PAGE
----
We are delighted that after reading our campaign, Arch mediation was inspired to organise an event to help tackle loneliness.

Arch ran a free session at their Regional Agricultural Centre offices at the Great Yorkshire Showground, welcoming older people from the Harrogate Easier Living Project and Supporting Older People.

The afternoon was an opportunity for attendees to meet new people and discuss the activities and opportunities that are on offer in the district to help ease feelings of loneliness and isolation. Catharine Green from Age UK North Yorkshire talked about the charity’s daybreak activities and ageing well exercise classes.

Christine Turner from HELP said: “Everyone really enjoyed themselves, it was a great opportunity for our clients to get out and enjoy meeting new people over a cup of tea, and find out what support is available.”

Tony Pardoe from Arch said: “The event went down really well, there was certainly a lot of laughter and everybody seemed to enjoy taking part.”

Kate Rogata from Supporting Older People said: “The clients enjoyed meeting each other and sharing their experiences. One talked about how she copes with loneliness and the importance of having a balance between finding activities to do with others and learning to enjoy her own company.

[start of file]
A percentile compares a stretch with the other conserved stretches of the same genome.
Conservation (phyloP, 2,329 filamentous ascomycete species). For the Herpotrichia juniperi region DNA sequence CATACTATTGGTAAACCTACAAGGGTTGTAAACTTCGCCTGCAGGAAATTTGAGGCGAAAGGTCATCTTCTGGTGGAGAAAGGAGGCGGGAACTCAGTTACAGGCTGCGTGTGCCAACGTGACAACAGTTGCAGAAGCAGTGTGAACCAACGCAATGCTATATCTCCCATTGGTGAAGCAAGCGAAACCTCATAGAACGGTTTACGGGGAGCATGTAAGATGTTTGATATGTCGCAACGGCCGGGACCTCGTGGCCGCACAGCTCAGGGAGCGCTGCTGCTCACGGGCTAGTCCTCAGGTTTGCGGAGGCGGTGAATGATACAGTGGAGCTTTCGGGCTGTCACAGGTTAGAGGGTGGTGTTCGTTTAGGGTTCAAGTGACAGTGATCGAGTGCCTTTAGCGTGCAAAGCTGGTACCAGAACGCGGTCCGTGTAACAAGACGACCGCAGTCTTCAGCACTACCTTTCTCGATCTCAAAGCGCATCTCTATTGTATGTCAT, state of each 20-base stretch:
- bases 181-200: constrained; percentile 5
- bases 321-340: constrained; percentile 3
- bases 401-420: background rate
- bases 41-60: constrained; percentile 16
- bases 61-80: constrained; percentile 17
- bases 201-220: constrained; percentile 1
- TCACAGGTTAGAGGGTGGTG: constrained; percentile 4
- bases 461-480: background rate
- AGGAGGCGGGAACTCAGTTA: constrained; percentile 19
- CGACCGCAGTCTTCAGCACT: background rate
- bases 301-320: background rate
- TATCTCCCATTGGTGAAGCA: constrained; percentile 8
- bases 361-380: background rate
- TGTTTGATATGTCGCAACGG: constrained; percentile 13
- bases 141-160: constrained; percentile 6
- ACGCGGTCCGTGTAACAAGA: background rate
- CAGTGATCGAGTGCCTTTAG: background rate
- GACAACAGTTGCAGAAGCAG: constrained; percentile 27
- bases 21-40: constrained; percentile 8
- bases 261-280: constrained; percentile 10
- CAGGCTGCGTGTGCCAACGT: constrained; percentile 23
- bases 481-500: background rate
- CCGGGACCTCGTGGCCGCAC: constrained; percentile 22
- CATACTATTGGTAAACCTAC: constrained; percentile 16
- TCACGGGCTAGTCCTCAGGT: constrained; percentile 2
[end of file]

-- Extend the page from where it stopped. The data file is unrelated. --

“Others talked about the importance of knowing where to turn to meet others - for example, our group activities, or being signposted to the Age UK Home Secretary or benefits advisor, which we do. They all said that they would welcome the opportunity to meet as a group again and we hope to be able to do this.”

The Harrogate Advertiser would like to thank Lynda Freeman, Maggie Buckley and Tony Pardoe for running the event and joining our mission to end loneliness.

Appeal to local businesses to back campaign

The Harrogate Advertiser would like to invite local businesses and organisations to support our Ending Loneliness campaign and follow the lead of Arch.Whether that is through fundraising for a charity tackling loneliness, raising awareness of the issue, or running an event as part of the campaign, we would love to hear from you. Email: [email protected] or call 01423 707505.

A letter from reader Hazel Griffiths

“I am a carer for my dad who has dementia, a son who has autism, and I am pleased to have become community and voluntary sector representative member for North Yorkshire Crisis Care Concordat. I am part of the National Autistic Society Harrogate branch and help to raise awareness around autism within the community. We arrange an annual conference, provide a youth club and adult social group to reduce social isolation and give advice to parents and professionals. I’m very happy to be contacted by anyone with a good interest in mental health who may have information or concerns that they would like me to share. I am calling on third sector partners to help understand how they support people in crisis, mainly around prevention, reducing social isolation, providing safe haven, recovery and staying well. How can the third sector be involved with the Crisis Concordat? My email address is [email protected]"